How Do You Do What You Do?

How Do You Do What You Do

How Do You Do What You Do?

This questions was posed to me by one of my students who lives with chronic health. She was aware of my health baseline, and asked how I do what I do as a Tai Chi and Qigong instructor. This is a great question.

Delving deeper into her question, it was based on her impression of me during our time in class. During my classes, I have a certain spark and enthusiasm that radiates outward. In those moments I am living my passion to the fullest.

This student advised she was trying to push herself to have the same spark as me, except with the difference that this student thought I acted this way the whole time. This led onto a discussion about working to our own unique baselines and living to our own essence.

Teaching for me is; My passion, a time to learn, a time to share, a time for connection, a time to laugh, a time for challenge, a time for happiness and of course the perfect time to play Tai Chi and Qigong. It is also a place to escape and distract.

Outside of the classroom, I live with chronic and degenerative health, and my world tends to be quite small. If any of you are familiar with the spoon theory, you will understand this concept. I give my all into my lessons, and spend that time enjoying my passion for sharing the movement arts.

When I explained to this student that my life outside the classroom is filled with the ebb and flow of chronic health management, both physical and psychological, and that I am a very different person at home, than in the classroom, she visually and audible dropped all tension she had built up. Suddenly she could relate to me again, as I was once more a human with similar ups and downs in life. This common humanity, to know and appreciate that we all suffer in our own way is an important part of compassion and self-compassion practice. I chose to share my health difficulties with my students and through my blog to offer a real human connection, reassurance and hope to those living with a similar baseline.  I also describe myself as the anti-guru, read more on that here.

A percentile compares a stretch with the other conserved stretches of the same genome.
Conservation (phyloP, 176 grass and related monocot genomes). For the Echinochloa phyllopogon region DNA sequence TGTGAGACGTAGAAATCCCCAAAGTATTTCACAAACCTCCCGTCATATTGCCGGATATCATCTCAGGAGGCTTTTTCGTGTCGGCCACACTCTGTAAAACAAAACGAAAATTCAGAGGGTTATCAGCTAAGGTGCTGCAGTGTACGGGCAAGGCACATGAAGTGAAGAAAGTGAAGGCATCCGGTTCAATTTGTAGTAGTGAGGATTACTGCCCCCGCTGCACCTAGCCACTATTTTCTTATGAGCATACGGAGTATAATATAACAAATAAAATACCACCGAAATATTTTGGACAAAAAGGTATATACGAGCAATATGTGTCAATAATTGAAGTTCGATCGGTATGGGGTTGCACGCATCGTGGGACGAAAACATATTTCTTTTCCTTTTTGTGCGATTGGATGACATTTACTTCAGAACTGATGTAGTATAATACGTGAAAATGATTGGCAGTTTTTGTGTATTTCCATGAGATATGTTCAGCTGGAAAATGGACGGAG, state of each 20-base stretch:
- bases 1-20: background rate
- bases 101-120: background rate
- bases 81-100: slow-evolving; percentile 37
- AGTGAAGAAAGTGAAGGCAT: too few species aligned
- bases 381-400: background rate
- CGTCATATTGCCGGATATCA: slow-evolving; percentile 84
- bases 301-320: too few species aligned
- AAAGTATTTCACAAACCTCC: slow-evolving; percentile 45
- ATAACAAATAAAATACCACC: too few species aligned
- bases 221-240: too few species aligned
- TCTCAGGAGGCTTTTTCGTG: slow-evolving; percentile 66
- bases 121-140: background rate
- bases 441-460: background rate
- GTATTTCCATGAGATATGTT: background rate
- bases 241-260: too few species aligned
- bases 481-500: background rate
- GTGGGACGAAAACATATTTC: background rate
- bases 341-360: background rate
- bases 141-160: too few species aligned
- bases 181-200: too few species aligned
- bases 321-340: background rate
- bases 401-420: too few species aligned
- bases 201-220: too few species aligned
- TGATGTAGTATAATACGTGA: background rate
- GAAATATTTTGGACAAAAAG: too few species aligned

She had unknowingly put me on a pedestal, and elevated me to a position she felt couldn't reach. I reminded her that I am the average Joe, and that all I have done is to respond to my health differently than most. I chose to study the human body in both movement and stillness to best help myself. Through years of trial and error, that journey has led me from 2006 to now. Each downturn in my health has challenged me further, to learn and understand the mind, body and spirit at a deeper level. And this is what I pass onto my students today, that there is potential in every situation.

Do what makes you happy and benefit from all of those happy brain chemicals!

My favourite quote “I’m not interested in competing with anyone. I hope we all make it.” By Erica Cook.

I am always in gratitude to my Taoist teacher Casey Kochmer of

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